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The Future of Travel and Tourism in the UK to 2016

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					The Future of Travel and Tourism in the UK
to 2016
According to the World Economic Forum Travel and Tourism Competitiveness Index 2011, which ranks
139 countries on parameters pertinent to tourism, the UK ranked seventh. In terms of cultural resources,
it is viewed as the third-most exciting country. London was already one of the most popular tourist
destinations in the world and that popularity increased after the city hosted the 2012 Olympic and
Paralympics Games. It is also home to many teams in the FA Premier League and Wimbledon. The UK’s
travel and tourism industry comprised 7% of the nation’s GDP in 2011, and represented 10.6% of the
country’s total employment in the same year. In a global economy that is dominated by multi-national
businesses, tourism is one of the few industries that can easily accommodate start-up businesses,
allowing people to take that vital first rung on the ladder to entrepreneurial success.

Scope
This report provides an extensive analysis of tourism demands and flows in the UK:
• It details historical values for the UK tourism industry for 2007–2011, along with forecast figures for
2012–2016
• It provides comprehensive analysis of travel and tourism demand factors with values for both the 2007–
2011 review period and the 2012–2016 forecast period
• The report makes a detailed analysis and projection of domestic, inbound and outbound tourist flows in
the UK
• It provides employment and salary trends for various categories of the travel and tourism industry
• It provides comprehensive analysis of the airline, hotel, car rental and travel intermediaries industries
with values for both the 2007–2011 review period and the 2012–2016 forecast period

Get your copy of this report @ http://www.reportsnreports.com/reports/196017-
the-future-of-travel-and-tourism-in-the-uk-to-2016.html

Report Details:
Published: October 2012
No. of Pages: 264
Price: Single User License – US$1950         Corporate User License – US$3900




Reasons To Buy

• Take strategic business decisions using historic and forecast market data related to the UK travel and
tourism industry
• Understand the demand-side dynamics within the UK travel and tourism industry, along with key market
trends and growth opportunities
• Identify the spending patterns of domestic, inbound and outbound tourists by individual categories
• Analyze key employment and compensation data related to the travel and tourism industry in the UK
• Understand the market size of other tourism sub-sectors such as airlines, hotels, car rental and travel
intermediaries

Key Highlights

• The UK recorded a revival in domestic tourism sector in 2011. Domestic overnight trips, where the
spend per trip is significantly higher than day trips and adds more value to the economy, recorded an
increase of 11.5 million trips between 2010 and 2011, to reach 385.3 million in 2011. However, the
average length of domestic trips, as measured by number of nights spent, remained flat at 3.17 in 2011
as compared to 3.13 in 2010.
• Inbound tourism, as measured by the arrival of international tourists, recovered in 2011 following a three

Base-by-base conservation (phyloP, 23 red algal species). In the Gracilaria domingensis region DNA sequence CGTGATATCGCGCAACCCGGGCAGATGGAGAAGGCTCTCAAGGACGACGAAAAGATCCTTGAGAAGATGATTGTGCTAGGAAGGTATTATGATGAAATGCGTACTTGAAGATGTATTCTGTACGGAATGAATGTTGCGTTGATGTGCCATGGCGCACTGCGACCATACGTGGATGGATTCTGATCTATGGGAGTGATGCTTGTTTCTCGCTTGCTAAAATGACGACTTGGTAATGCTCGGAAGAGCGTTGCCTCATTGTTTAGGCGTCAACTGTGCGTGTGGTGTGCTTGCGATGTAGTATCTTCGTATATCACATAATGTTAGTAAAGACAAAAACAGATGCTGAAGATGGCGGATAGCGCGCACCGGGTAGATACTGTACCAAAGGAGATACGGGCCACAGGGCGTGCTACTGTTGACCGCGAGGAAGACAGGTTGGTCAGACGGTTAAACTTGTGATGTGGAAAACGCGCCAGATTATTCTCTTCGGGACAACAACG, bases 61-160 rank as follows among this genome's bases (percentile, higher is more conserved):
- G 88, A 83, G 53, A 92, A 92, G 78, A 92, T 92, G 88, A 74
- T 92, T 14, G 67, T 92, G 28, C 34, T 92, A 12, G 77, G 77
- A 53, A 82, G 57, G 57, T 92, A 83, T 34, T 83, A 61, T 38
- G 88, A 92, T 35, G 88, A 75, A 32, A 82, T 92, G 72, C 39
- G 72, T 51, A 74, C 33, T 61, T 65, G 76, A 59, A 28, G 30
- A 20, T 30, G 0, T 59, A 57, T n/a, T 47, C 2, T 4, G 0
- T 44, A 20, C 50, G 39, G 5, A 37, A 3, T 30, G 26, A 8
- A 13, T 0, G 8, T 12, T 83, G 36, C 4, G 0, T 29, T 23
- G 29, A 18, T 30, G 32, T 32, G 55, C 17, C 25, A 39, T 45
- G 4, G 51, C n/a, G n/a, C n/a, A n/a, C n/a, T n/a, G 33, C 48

year slump due to the adverse impact of the global financial crisis. A total of 30.47 million international
visitors arrived in the UK in 2011, as compared to 29.8 million in 2010. Of these, the majority, 67%,
travelled for holiday purposes. Numbers grew marginally from 20.07 million in 2010 to 20.35 million in
2011.
• Spain, France, the US, Italy and Germany remain the most visited destinations by British travelers. In
2011, Spain, Italy, Germany and the US recorded a marginal increase in UK tourists, while France
recorded a marginal decrease. In the Asia-Pacific region, the most visited destinations are India followed
by Australia and Pakistan. In the Middle East, the UAE figures the most in the British travel itinerary.
Other key destinations for UK visitors are Turkey, the Netherlands, Belgium and Greece with over one
million UK visitors in 2011.
• Air travel in the UK revived in 2011, following a continuous decline during the review period, as the
economy emerged out of the global financial crisis. However competition from other modes of transport
seems to have affected domestic traffic, particularly as a result of both changes in airport security,
increasing the total journey time for air travel and improvements to long-distance rail services.
• During the review period, the global financial crisis, and subsequent recession, marred the performance
of hotels operating in the UK. The recession had a detrimental effect on household wealth, with corporate
profits falling substantially as a direct result of the crisis.
• Car rental is a significant section of the transport industry, with its importance closely correlating to
various factors such as an increase in the number of air travelers and GDP growth.
• The Internet is used as a means to deliver real-time content. As a conclusion it created the conditions
for the emergence of a range of new tourism intermediaries. The proliferation of intermediaries followed a
period when many firms hoped to generate a high volume of profit by targeting the tourism industry.

More Reports Related to Travel and Finance @ http://www.reportsnreports.com/market-
research/hospitality/

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Description: he UK’s travel and tourism industry comprised 7% of the nation’s GDP in 2011, and represented 10.6% of the country’s total employment in the same year. In a global economy that is dominated by multi-national businesses, tourism is one of the few industries that can easily accommodate start-up businesses, allowing people to take that vital first rung on the ladder to entrepreneurial success.